There is a similar gap between me and my next sibling - she was a very welcome surprise! It was like starting again for my parents but we loved playing with her and generally treating her like a doll when she was little and I'd say the age gap has been positive for all of us - she lived with us for a while before she went to uni and we're now closer as adults than either of us are to our older sibling which is a much closer age gap. You can never predict how family dynamics are going to work out - if you want another baby go for it - if you're actually worrying about starting all over again that's another question of course. It might Haley to be really clear what it is Rhys's worrying you to help you work it out.
RolloTomassi · 10/05/2021 10:11
My aunts are 8 years apart. Supposedly didn't play together at all as kids, but are now best friends and a huge support for each other as adults (particularly after they both had kids). So they're a great advert for a large gap.
Ultimately you want the second regardless, so go for it. Your DS only ever stands to benefit from a sibling, I think.
AnnieKN · 10/05/2021 10:16
Three of my siblings are much younger - 10,11 and 14 years younger.
We didn’t share a childhood but what we did share was equally as precious - I was an adult when they were teens and so they’d come and stay with me and I’d take them out and we built the most brilliant relationships.
Now we socialise together and they are the most brilliant aunts/uncles to my children who absolutely adore them (plus they are excellent babysitters )
As someone else said, sibling relationships aren’t a just for childhood. They may not play together immediately but they may grow into the best of friends.
FlyingPandas · 10/05/2021 10:16
We had secondary infertility too OP. 5 year gap between 1 and 2 achieved via IVF, and then managed a natural 3 year gap between 2 and 3 (having had a couple of failed IVFs and then conceived naturally, go figure).
Just to offer a slightly less positive perspective (as others have pointed out the advantages) - I will be absolutely honest and say I have found the age gaps tough. There is no real relationship between DS1 and 3, the gap is too big, but that is also in part due to (a) DS1's personality and some additional needs and (b) due to the fact that DS3 gets on really really well with DS2 which invariably affects the overall relationships because there are 3 of them.
Personally speaking I found it was really lovely for the first few years, when DS1 was in primary, DS2 in nursery and DS3 a baby. Everything just kind of flowed. It got more challenging as the years went on - I found the age gap between DS1 and the others felt like it doubled once DS1 went to secondary, for example, and once the baby was a toddler it was a lot harder! I reached the most awkward time during holidays when I really struggled, for example, to find an activity that appealed to them all, or which they could all participate in.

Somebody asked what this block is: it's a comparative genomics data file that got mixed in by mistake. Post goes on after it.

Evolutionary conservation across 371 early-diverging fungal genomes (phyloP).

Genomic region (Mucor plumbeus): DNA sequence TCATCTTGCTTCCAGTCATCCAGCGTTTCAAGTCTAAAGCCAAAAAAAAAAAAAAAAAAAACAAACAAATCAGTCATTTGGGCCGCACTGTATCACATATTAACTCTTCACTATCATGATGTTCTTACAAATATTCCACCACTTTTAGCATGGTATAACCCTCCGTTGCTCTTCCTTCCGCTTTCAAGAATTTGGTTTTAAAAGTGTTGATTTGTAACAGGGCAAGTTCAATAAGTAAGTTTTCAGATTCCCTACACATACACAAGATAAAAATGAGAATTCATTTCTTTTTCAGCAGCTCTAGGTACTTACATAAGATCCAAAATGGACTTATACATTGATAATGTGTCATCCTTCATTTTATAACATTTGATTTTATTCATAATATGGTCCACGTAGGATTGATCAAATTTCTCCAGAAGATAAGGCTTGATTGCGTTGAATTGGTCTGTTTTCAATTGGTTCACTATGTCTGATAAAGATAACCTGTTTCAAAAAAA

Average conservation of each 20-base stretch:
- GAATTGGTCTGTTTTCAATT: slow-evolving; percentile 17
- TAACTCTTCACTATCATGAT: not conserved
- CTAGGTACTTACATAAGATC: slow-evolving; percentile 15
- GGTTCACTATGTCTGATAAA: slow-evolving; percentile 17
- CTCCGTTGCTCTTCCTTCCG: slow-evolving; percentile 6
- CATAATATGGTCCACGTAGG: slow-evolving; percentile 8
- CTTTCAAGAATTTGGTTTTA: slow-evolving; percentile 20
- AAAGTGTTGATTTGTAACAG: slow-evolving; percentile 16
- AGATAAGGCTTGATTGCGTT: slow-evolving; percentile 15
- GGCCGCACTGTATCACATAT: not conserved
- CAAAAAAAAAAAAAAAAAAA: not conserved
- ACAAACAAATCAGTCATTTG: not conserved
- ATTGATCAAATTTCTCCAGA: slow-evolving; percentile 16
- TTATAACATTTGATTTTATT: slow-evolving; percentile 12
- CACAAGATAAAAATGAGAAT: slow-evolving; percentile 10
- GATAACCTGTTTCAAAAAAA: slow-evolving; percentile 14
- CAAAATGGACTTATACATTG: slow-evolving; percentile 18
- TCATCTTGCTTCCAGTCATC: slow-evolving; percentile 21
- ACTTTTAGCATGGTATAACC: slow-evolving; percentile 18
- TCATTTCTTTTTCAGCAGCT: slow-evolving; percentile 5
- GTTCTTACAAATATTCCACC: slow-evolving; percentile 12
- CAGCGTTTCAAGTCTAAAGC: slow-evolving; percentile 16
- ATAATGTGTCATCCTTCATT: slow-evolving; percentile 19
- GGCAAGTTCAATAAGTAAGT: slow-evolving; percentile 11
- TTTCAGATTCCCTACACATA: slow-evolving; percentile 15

It has got a lot easier again now as DS1 is nearly 17 so he just does his own thing with his friends anyway, and can easily be left home alone if he doesn't fancy what we're doing. But I won't lie, those kind of 'middle years' were hard.
You'll also most likely be the only one with a young child (or one of very few) once your DS1 is in secondary, for example, and you'll be dealing with completely different educational stages whilst most of your friends will be focused on one. For example I was helping DS3 learn to read whilst supporting DS1 with advanced GCSE preparation and that did feel a bit mad at times.
It's not all about how the siblings will get on, think really hard about the overall logistics and how those will affect your life. Sometimes I do think that DS1 has missed out due to having siblings so much younger. I hope that he will develop more of a relationship with them both once they're grown up, but at the moment I can't say it is really there.
The baby stage is the easy bit (and is lovely, as it's kind of like being a first time mum again but with none of the first time mum stress) but the toddler/preschool years can be tough when you're trying to juggle the needs of a much older child and you can, at times, feel like you're failing everyone.
All that said, though, I wouldn't change any of them now! You clearly really want another baby so I would say go for it. Good luck with the IVF.